My friend from Vancouver, Tracey, whom I met through my best friend, Kara, shared this on her blog and I found it so fascinating that I am sharing it here as well.

"The article below, by Caroline Winter appeared in the New York Times August 3 08. I've reprinted it in its entirety but the original can be found here. In a western world inflated with Self, I find this slice of language study a little fascinating. Stand back and take a think of how over time our use of language shapes our minds and how our minds shape our behaviour and how that spirals back and forth in and around itself.

Uhhuh. Rhetoric and language analysis contain within themselves the spectrum of the Humanities studies and entertain my mind to no end."


Why do we capitalize the word "I"? There's no grammatical reason for doing so, and oddly enough, the majuscule "I" appears only in English.

Consider other languages: some, like Hebrew, Arabic and Devanagari-Hindi, have no capitalized letters, and others, like Japanese, make it possible to drop pronouns altogether. The supposedly snobbish French leave all personal pronouns in the unassuming lowercase, and Germans respectfully capitalize the formal form of "you" and even, occasionally, the informal form of "you," but would never capitalize "I." Yet in English, the solitary "I" towers above "he," "she," "it" and the royal "we." Even a gathering that includes God might not be addressed with a capitalized "you."

The word "capitalize" comes from "capital," meaning "head," and is associated with importance, material wealth, assets and advantages. We have capital cities and capital ideas. We give capital punishment and accrue political, social and financial capital. And then there is capitalism, which is linked to private ownership, markets and investments. These words shore up the towering single letter that signifies us as discrete beings and connote confidence, dominance and the ambition to pull ourselves up by our own bootstraps.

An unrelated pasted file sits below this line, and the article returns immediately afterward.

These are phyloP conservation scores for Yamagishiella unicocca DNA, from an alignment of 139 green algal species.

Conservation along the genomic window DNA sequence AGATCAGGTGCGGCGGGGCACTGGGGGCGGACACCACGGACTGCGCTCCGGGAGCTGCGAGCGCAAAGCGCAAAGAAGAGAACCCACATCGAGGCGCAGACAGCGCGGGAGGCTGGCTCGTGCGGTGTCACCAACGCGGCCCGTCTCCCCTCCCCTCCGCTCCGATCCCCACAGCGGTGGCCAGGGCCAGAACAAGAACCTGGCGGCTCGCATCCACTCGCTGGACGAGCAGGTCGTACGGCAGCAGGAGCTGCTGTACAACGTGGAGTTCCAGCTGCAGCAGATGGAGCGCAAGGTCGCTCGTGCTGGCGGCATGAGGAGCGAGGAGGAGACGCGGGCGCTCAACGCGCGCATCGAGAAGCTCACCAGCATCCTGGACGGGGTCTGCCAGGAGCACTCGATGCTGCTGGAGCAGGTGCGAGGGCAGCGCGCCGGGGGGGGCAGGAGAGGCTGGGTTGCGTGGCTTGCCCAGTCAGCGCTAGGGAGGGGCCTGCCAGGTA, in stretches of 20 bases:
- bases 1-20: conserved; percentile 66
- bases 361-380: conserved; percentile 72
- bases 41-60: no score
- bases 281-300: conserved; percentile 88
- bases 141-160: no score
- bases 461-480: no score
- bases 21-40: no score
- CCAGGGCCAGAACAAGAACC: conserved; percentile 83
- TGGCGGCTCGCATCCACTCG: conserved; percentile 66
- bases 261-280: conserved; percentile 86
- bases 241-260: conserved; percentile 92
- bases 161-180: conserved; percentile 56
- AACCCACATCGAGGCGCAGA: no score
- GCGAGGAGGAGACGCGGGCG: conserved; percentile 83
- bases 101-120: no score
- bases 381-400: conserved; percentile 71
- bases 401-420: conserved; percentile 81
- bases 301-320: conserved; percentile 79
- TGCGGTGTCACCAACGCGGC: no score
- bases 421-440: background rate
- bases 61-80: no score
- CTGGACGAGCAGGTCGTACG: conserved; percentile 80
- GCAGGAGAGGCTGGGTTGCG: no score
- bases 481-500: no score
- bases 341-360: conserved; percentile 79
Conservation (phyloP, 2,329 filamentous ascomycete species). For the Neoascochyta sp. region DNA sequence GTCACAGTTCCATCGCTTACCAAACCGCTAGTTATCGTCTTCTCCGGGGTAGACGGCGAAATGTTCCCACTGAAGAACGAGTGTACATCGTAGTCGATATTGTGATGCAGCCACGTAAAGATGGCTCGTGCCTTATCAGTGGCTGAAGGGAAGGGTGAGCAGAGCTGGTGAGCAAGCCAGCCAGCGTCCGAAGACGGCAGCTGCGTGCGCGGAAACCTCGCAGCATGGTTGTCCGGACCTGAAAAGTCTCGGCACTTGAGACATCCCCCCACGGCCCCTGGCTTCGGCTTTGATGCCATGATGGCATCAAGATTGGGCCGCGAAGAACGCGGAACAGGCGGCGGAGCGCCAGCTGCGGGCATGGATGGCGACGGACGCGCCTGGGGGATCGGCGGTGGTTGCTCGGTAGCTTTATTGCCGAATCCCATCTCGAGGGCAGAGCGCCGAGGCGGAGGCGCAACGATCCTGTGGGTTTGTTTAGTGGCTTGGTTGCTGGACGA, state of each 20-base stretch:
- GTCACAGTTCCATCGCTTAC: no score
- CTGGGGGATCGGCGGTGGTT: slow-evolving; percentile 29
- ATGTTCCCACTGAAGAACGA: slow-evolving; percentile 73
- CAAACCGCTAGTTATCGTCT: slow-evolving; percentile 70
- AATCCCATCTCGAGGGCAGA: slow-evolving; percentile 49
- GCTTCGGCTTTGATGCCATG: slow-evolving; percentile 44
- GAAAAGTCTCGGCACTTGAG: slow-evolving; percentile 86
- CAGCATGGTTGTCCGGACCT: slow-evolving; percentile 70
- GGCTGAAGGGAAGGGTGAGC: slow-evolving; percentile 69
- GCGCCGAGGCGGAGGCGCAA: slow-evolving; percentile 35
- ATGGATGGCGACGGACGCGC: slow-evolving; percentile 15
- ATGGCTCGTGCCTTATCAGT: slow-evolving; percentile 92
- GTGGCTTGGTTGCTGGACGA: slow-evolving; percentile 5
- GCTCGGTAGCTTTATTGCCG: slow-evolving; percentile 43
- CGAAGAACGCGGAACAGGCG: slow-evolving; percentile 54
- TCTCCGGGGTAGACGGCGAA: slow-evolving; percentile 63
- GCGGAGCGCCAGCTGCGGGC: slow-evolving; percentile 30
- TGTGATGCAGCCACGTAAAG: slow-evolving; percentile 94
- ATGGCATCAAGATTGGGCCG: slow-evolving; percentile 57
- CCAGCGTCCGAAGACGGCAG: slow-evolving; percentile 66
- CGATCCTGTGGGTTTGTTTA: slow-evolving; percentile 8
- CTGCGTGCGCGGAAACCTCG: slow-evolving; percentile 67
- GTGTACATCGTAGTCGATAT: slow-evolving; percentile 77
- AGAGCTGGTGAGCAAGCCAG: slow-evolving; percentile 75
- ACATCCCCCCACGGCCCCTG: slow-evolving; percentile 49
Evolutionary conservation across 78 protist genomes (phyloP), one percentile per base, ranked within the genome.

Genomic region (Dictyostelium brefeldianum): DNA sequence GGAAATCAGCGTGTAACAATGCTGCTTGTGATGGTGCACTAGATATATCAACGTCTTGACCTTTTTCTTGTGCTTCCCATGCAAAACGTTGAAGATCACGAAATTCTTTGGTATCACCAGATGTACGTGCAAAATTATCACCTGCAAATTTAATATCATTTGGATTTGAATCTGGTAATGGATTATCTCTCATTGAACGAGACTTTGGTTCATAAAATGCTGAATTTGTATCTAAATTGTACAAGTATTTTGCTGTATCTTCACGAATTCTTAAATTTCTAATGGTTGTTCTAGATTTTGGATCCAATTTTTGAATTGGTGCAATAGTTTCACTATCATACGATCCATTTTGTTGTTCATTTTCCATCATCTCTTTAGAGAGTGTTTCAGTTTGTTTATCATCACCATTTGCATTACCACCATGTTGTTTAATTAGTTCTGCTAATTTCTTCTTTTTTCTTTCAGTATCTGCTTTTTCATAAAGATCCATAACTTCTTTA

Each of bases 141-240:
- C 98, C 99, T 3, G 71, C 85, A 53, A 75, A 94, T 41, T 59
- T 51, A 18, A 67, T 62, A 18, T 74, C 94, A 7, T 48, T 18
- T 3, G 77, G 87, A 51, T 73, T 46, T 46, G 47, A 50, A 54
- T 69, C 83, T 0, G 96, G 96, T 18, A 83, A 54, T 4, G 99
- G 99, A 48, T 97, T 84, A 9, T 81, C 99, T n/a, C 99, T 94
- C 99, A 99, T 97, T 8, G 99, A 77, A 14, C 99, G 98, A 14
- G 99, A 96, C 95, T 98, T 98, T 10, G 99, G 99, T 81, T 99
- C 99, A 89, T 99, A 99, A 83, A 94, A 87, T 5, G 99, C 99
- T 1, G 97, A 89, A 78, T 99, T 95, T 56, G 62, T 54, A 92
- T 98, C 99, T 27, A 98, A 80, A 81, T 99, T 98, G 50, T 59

England is where the capital "I" first reared its dotless head. In Old and Middle English, when "I" was still "ic," "ich" or some variation thereof - before phonetic changes in the spoken language led to a stripped-down written form - the first-person pronoun was not majuscule in most cases. The generally accepted linguistic explanation for the capital "I" is that it could not stand alone, uncapitalized, as a single letter, which allows for the possibility that early manuscripts and typography played a major role in shaping the national character of English-speaking countries.

"Graphically, single letters are a problem," says Charles Bigelow, a type historian and a designer of the Lucida and Wingdings font families. "They look like they broke off from a word or got lost or had some other accident." When "I" shrunk to a single letter, Bigelow explains, "one little letter had to represent an important word, but it was too wimpy, graphically speaking, to carry the semantic burden, so the scribes made it bigger, which means taller, which means equivalent to a capital."